Malaysian Muslim lesbian couple caned in public punishment

Corporal punishment, while still practiced, is rare in Malaysia. (File/Shutterstock)
Updated 05 September 2018
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Malaysian Muslim lesbian couple caned in public punishment

  • The punishment under Islamic laws isn’t painful or harsh and was meant to educate the women so they will repent
  • More than 100 people witnessed the caning in a Shariah courtroom

KUALA LUMPUR, Malaysia: Two Malaysian Muslim women convicted under Islamic laws of attempting to have sex were caned Monday in a rare public whipping that was slammed by lawmakers and rights activists as a form of torture.
Lawyers and activists said the women, aged 22 and 32, were seated on stools facing the judges and given six strokes from a light rattan cane on their backs by female prison officers. More than 100 people witnessed the caning in a Shariah courtroom in northeast Terengganu state, they said.
Muslim Lawyers’ Association deputy president Abdul Rahim Sinwan said unlike caning under civil laws, the punishment under Islamic laws isn’t painful or harsh and was meant to educate the women so they will repent. The women, dressed in white headscarves and clothing, didn’t cry or scream but “showed remorse,” he said.
“Repentance is the ultimate aim for their sin,” he said.
Human rights groups slammed the punishment as a setback for human rights and said it could worsen discrimination against people in Malaysia’s lesbian, bisexual, gay and transgender community.
“Caning is a form of cruel, inhuman and degrading treatment and may amount to torture,” Amnesty International Malaysia said in a statement. “People should not live in fear because they are attracted to people of the same sex. The Malaysian authorities must immediately repeal repressive laws, outlaw torturous punishments and ratify the UN Convention Against Torture.”
Malaysia follows a dual-track justice system. Nearly two-thirds of Malaysia’s 31 million people are Muslims, who are governed by Islamic courts in family, marriage and personal issues. The two unidentified women were discovered by Islamic officials in April and sentenced last month by a Shariah court to six strokes of a cane and a fine after pleading guilty.
Thilaga Sulathireh, from the group Justice for Sisters who witnessed the caning, said she was shocked by the public spectacle. She said Malaysian laws were inconsistent because civil laws prohibit corporal punishment against female prisoners.
“It’s a regression of human rights in Malaysia. It’s not about the severity of the caning. Corporal punishment is a form of torture regardless of your intention,” she said.
Lawmakers also joined in the chorus of condemnation against the public caning.
“Islam teaches us to look after the dignity of every human being. And that mercy is preferable to punishment,” opposition lawmaker Khairy Jamaluddin tweeted.
Lawmaker Charles Santiago said the government must repeal all laws that criminalize homosexuality.
“And this is because we really need to make sure that no one is publicly caned let alone because of their sexuality,” he said.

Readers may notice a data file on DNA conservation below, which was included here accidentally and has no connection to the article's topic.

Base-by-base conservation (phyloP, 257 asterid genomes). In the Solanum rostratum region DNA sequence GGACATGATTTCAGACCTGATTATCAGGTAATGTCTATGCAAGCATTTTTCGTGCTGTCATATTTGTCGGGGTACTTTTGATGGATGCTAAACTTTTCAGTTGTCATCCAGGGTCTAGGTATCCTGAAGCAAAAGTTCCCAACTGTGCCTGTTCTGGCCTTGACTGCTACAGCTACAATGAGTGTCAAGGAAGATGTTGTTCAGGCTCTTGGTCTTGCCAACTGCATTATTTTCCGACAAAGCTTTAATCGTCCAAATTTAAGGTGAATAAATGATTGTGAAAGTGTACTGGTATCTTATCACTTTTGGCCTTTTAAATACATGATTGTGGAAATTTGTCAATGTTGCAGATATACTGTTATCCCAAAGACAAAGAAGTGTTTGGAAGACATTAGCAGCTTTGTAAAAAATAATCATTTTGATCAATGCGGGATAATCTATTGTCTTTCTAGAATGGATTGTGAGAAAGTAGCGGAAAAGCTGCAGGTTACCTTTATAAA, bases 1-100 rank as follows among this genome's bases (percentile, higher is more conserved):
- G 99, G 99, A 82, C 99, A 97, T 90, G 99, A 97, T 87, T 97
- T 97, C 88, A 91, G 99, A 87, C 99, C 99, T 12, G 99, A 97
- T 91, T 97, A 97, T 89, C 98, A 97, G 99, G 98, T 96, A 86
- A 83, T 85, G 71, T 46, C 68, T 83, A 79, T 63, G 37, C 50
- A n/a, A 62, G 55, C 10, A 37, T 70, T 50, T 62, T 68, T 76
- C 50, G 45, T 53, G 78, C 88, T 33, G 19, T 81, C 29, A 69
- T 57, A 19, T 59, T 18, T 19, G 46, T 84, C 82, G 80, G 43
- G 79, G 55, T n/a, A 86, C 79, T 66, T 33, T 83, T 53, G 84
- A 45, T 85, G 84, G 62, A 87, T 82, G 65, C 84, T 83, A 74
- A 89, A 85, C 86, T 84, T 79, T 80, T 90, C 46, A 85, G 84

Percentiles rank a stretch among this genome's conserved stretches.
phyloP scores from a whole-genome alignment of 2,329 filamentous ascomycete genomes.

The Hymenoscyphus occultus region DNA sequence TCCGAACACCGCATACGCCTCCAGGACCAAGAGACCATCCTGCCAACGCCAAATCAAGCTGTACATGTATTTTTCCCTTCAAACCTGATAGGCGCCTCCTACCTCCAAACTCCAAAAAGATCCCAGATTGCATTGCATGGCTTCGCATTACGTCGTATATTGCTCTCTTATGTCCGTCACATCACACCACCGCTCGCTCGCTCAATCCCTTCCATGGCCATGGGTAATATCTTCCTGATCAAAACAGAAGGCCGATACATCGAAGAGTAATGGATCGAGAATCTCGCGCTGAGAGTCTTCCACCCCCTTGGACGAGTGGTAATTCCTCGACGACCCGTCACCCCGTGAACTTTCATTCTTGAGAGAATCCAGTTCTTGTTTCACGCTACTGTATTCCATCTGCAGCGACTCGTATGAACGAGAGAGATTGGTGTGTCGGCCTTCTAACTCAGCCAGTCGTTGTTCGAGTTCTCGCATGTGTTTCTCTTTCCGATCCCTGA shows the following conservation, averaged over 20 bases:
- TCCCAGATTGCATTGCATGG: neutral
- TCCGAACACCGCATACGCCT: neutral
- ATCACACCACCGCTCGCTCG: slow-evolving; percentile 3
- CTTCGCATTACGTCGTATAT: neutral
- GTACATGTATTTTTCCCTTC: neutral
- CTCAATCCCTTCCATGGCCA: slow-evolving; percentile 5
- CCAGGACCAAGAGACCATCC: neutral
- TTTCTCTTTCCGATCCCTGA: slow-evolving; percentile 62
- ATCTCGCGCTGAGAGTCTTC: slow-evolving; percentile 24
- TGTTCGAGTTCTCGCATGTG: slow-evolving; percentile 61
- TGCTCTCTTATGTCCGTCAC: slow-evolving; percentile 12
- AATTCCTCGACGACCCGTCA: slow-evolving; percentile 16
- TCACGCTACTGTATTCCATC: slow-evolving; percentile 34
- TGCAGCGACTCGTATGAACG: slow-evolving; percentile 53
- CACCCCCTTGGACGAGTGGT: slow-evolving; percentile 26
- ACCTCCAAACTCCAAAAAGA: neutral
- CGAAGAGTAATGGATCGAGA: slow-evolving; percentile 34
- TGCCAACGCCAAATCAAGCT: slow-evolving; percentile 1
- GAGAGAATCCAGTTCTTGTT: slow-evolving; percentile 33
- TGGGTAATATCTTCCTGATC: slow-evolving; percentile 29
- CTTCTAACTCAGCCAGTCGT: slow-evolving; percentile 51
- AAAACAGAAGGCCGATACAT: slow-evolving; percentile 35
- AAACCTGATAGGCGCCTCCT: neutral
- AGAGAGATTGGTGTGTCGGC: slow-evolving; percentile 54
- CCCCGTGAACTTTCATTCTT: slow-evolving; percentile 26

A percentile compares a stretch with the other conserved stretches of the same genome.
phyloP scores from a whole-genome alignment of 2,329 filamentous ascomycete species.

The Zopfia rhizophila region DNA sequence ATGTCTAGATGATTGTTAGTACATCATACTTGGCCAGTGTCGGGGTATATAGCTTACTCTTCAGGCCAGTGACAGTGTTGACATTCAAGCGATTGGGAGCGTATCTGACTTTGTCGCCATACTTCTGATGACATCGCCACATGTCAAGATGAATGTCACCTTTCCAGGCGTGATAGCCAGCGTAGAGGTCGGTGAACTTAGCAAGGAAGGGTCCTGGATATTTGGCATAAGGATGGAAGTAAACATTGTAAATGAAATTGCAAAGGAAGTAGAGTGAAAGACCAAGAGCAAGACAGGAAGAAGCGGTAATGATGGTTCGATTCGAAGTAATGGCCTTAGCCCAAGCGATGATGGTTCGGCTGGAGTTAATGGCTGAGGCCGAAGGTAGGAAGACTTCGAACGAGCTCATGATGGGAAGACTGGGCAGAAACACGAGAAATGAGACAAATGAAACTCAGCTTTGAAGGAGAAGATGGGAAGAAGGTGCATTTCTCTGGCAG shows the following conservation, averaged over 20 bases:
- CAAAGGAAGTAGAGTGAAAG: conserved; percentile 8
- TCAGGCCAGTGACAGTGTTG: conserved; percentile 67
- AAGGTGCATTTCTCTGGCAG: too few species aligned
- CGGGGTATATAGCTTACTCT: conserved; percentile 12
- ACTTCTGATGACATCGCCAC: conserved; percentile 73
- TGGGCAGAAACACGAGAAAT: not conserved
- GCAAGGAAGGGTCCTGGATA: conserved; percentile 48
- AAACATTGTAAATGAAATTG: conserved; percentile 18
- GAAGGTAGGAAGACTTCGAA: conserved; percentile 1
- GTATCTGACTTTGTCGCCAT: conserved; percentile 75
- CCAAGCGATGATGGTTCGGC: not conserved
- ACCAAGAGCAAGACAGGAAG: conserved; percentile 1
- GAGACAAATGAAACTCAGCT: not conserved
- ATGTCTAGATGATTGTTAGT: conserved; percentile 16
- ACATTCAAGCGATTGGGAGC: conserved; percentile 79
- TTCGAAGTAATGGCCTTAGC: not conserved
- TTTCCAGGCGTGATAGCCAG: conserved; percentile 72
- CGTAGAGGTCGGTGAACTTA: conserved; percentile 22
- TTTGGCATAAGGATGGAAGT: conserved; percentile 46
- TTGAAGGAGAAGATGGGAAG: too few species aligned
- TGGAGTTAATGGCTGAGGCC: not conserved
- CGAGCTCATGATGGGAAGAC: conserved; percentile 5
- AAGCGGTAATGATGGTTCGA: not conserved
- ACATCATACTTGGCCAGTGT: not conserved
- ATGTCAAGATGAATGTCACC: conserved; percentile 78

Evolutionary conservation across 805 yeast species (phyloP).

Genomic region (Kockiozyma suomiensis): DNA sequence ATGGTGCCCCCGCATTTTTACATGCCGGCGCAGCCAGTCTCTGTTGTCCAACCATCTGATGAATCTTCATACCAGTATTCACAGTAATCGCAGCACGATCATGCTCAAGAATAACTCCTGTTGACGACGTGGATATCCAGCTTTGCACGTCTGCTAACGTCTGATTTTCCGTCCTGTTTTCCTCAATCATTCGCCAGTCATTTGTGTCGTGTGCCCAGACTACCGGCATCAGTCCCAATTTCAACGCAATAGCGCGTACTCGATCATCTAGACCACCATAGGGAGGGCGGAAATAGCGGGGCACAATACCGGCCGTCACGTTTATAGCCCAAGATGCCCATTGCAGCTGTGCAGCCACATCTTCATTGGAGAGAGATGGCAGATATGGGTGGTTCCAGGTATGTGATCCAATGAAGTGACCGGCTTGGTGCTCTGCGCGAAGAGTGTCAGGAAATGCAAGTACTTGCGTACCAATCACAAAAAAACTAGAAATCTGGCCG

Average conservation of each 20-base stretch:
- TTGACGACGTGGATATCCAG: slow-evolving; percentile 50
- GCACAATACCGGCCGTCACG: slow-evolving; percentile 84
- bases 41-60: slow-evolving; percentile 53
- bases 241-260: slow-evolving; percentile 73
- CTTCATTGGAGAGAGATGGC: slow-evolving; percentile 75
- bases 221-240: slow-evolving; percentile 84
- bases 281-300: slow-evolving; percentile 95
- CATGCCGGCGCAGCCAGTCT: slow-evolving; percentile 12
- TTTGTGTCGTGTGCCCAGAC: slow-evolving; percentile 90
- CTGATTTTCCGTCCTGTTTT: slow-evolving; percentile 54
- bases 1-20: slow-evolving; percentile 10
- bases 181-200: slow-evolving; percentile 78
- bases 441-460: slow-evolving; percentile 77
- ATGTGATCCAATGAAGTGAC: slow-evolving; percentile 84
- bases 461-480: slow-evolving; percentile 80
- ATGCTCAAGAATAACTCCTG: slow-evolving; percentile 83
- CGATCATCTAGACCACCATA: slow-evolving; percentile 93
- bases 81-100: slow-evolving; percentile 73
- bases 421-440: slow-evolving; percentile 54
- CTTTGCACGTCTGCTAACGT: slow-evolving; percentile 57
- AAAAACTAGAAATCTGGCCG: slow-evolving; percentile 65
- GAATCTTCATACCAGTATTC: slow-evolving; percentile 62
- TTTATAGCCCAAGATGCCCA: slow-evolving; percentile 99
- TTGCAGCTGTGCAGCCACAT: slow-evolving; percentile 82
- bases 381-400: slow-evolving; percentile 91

Malaysia is seen as a moderate and stable Muslim-majority country, but Islamic conservatism is on the rise.
The caning occurred amid a climate of fear and discrimination against Malaysia’s lesbian, gay, bisexual and transgender community. A few weeks ago, authorities removed the portraits of two LGBT rights activists from a public exhibition. Malaysia religious minister Mujahid Yusuf later said the government doesn’t support the promotion of LGBT culture. A transgender woman was also beaten up by a group of people in a southern state this month.


Personality on the morning commute: Australia’s emoji license plates

Updated 21 February 2019
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Personality on the morning commute: Australia’s emoji license plates

  • Queensland's largest automotive organization and some residents welcomed the digital addition
  • But some think it is costly and could attract unwanted attention
BRISBANE, Australia: Motorists in northeastern Australia can soon have their personality permanently stamped on their vehicles with the option of an emoji added to their license plates.
It will be positive vibes only on the morning commute after a Queensland firm announced that from March drivers can add the smiling, winking, laughing out loud, heart-eyed and sunglasses emoji to their plates.
The state’s largest automotive organization has welcomed the digital addition.
“For quite some time we’ve seen you can support your favorite team or town with a symbol on your number plate and using an emoji is no different,” Royal Automobile Club of Queensland spokesperson Rebecca Michaels told AFP.
Queensland resident Laura McKee has already put her order in for the new look plates.
“It’s a bit of fun, if this brightens up someone’s day while their stuck in traffic, then so be it,” she told AFP.
With a cost of between Aus$100 ($70) and $500 per plate, Queensland local Aroha Liebhart isn’t a fan, and thinks the emojis could attract unwanted attention.
“The cost pushes them out of reach for so many people, no one I know will be purchasing them when they’re so expensive,” she told AFP.
“I live in a high crime area, I do believe this will entice people to target the cars who do have them.”
But resident Mark Edwards wants to see more options for drivers, to better express a driver’s changing moods.
“They should be interchangeable so when you’re tired you can warn drivers, or when you’re a little angry you can swap them over,” he told AFP.